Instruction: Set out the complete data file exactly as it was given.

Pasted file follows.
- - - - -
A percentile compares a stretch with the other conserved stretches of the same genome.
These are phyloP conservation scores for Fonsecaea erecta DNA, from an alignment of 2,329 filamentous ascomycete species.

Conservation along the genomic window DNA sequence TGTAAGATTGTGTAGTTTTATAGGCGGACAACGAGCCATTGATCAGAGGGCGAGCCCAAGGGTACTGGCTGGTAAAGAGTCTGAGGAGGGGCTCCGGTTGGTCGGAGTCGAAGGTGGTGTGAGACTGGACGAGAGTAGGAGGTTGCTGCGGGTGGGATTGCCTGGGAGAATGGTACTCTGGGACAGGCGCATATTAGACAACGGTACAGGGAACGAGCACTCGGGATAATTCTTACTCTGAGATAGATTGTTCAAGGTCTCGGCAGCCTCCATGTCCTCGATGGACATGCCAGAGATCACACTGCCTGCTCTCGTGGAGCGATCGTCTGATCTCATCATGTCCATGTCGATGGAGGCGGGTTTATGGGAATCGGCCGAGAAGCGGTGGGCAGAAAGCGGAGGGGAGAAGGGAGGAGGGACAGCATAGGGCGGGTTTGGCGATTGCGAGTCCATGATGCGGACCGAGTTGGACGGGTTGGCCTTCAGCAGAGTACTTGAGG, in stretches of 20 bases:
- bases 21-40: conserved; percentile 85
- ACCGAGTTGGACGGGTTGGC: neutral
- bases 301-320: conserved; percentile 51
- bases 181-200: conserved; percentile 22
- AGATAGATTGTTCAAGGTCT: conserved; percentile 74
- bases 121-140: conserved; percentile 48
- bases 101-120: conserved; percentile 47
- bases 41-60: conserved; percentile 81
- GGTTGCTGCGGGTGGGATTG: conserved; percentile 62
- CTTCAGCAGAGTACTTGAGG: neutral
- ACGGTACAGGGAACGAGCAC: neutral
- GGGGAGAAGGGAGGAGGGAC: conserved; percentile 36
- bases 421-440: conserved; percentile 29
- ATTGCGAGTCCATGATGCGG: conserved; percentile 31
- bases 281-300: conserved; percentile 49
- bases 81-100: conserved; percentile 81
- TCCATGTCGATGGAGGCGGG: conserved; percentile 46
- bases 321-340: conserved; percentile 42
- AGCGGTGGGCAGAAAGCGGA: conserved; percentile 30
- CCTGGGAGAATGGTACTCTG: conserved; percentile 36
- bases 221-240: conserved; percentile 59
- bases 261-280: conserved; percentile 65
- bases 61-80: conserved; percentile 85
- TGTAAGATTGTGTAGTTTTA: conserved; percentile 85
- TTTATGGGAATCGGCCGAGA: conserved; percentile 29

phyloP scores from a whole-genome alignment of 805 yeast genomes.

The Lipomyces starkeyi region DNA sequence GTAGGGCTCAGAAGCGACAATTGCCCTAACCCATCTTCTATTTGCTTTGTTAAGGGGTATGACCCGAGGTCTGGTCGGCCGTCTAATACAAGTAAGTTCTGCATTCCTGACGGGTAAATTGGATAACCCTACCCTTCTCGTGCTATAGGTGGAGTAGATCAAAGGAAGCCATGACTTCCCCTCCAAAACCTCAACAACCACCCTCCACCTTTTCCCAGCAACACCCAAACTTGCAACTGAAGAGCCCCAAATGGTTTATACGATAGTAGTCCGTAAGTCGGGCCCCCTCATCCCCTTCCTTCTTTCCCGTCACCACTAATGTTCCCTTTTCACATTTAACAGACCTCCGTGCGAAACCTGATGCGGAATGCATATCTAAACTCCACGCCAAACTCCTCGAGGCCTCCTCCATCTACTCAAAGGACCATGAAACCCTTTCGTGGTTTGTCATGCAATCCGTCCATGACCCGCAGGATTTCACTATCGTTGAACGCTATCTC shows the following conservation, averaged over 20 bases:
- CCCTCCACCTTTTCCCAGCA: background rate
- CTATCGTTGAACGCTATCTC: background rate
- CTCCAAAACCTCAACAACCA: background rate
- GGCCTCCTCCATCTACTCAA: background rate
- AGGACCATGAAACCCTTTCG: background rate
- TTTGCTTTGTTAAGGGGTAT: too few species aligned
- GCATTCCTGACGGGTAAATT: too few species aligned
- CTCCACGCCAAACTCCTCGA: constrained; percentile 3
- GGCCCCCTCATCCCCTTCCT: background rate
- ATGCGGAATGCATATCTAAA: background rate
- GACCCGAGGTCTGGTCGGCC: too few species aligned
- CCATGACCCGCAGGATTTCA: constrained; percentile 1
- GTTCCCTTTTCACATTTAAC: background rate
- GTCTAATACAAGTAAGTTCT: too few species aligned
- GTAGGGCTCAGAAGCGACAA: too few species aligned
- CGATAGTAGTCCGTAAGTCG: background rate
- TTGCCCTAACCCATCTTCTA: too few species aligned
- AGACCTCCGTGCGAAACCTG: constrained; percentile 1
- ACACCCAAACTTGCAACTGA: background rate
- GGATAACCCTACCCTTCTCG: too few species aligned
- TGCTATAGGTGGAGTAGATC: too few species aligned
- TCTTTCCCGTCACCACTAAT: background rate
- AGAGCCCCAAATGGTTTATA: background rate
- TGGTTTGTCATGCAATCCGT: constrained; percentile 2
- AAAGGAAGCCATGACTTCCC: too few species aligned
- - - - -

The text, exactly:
A percentile compares a stretch with the other conserved stretches of the same genome.
These are phyloP conservation scores for Fonsecaea erecta DNA, from an alignment of 2,329 filamentous ascomycete species.

Conservation along the genomic window DNA sequence TGTAAGATTGTGTAGTTTTATAGGCGGACAACGAGCCATTGATCAGAGGGCGAGCCCAAGGGTACTGGCTGGTAAAGAGTCTGAGGAGGGGCTCCGGTTGGTCGGAGTCGAAGGTGGTGTGAGACTGGACGAGAGTAGGAGGTTGCTGCGGGTGGGATTGCCTGGGAGAATGGTACTCTGGGACAGGCGCATATTAGACAACGGTACAGGGAACGAGCACTCGGGATAATTCTTACTCTGAGATAGATTGTTCAAGGTCTCGGCAGCCTCCATGTCCTCGATGGACATGCCAGAGATCACACTGCCTGCTCTCGTGGAGCGATCGTCTGATCTCATCATGTCCATGTCGATGGAGGCGGGTTTATGGGAATCGGCCGAGAAGCGGTGGGCAGAAAGCGGAGGGGAGAAGGGAGGAGGGACAGCATAGGGCGGGTTTGGCGATTGCGAGTCCATGATGCGGACCGAGTTGGACGGGTTGGCCTTCAGCAGAGTACTTGAGG, in stretches of 20 bases:
- bases 21-40: conserved; percentile 85
- ACCGAGTTGGACGGGTTGGC: neutral
- bases 301-320: conserved; percentile 51
- bases 181-200: conserved; percentile 22
- AGATAGATTGTTCAAGGTCT: conserved; percentile 74
- bases 121-140: conserved; percentile 48
- bases 101-120: conserved; percentile 47
- bases 41-60: conserved; percentile 81
- GGTTGCTGCGGGTGGGATTG: conserved; percentile 62
- CTTCAGCAGAGTACTTGAGG: neutral
- ACGGTACAGGGAACGAGCAC: neutral
- GGGGAGAAGGGAGGAGGGAC: conserved; percentile 36
- bases 421-440: conserved; percentile 29
- ATTGCGAGTCCATGATGCGG: conserved; percentile 31
- bases 281-300: conserved; percentile 49
- bases 81-100: conserved; percentile 81
- TCCATGTCGATGGAGGCGGG: conserved; percentile 46
- bases 321-340: conserved; percentile 42
- AGCGGTGGGCAGAAAGCGGA: conserved; percentile 30
- CCTGGGAGAATGGTACTCTG: conserved; percentile 36
- bases 221-240: conserved; percentile 59
- bases 261-280: conserved; percentile 65
- bases 61-80: conserved; percentile 85
- TGTAAGATTGTGTAGTTTTA: conserved; percentile 85
- TTTATGGGAATCGGCCGAGA: conserved; percentile 29

phyloP scores from a whole-genome alignment of 805 yeast genomes.

The Lipomyces starkeyi region DNA sequence GTAGGGCTCAGAAGCGACAATTGCCCTAACCCATCTTCTATTTGCTTTGTTAAGGGGTATGACCCGAGGTCTGGTCGGCCGTCTAATACAAGTAAGTTCTGCATTCCTGACGGGTAAATTGGATAACCCTACCCTTCTCGTGCTATAGGTGGAGTAGATCAAAGGAAGCCATGACTTCCCCTCCAAAACCTCAACAACCACCCTCCACCTTTTCCCAGCAACACCCAAACTTGCAACTGAAGAGCCCCAAATGGTTTATACGATAGTAGTCCGTAAGTCGGGCCCCCTCATCCCCTTCCTTCTTTCCCGTCACCACTAATGTTCCCTTTTCACATTTAACAGACCTCCGTGCGAAACCTGATGCGGAATGCATATCTAAACTCCACGCCAAACTCCTCGAGGCCTCCTCCATCTACTCAAAGGACCATGAAACCCTTTCGTGGTTTGTCATGCAATCCGTCCATGACCCGCAGGATTTCACTATCGTTGAACGCTATCTC shows the following conservation, averaged over 20 bases:
- CCCTCCACCTTTTCCCAGCA: background rate
- CTATCGTTGAACGCTATCTC: background rate
- CTCCAAAACCTCAACAACCA: background rate
- GGCCTCCTCCATCTACTCAA: background rate
- AGGACCATGAAACCCTTTCG: background rate
- TTTGCTTTGTTAAGGGGTAT: too few species aligned
- GCATTCCTGACGGGTAAATT: too few species aligned
- CTCCACGCCAAACTCCTCGA: constrained; percentile 3
- GGCCCCCTCATCCCCTTCCT: background rate
- ATGCGGAATGCATATCTAAA: background rate
- GACCCGAGGTCTGGTCGGCC: too few species aligned
- CCATGACCCGCAGGATTTCA: constrained; percentile 1
- GTTCCCTTTTCACATTTAAC: background rate
- GTCTAATACAAGTAAGTTCT: too few species aligned
- GTAGGGCTCAGAAGCGACAA: too few species aligned
- CGATAGTAGTCCGTAAGTCG: background rate
- TTGCCCTAACCCATCTTCTA: too few species aligned
- AGACCTCCGTGCGAAACCTG: constrained; percentile 1
- ACACCCAAACTTGCAACTGA: background rate
- GGATAACCCTACCCTTCTCG: too few species aligned
- TGCTATAGGTGGAGTAGATC: too few species aligned
- TCTTTCCCGTCACCACTAAT: background rate
- AGAGCCCCAAATGGTTTATA: background rate
- TGGTTTGTCATGCAATCCGT: constrained; percentile 2
- AAAGGAAGCCATGACTTCCC: too few species aligned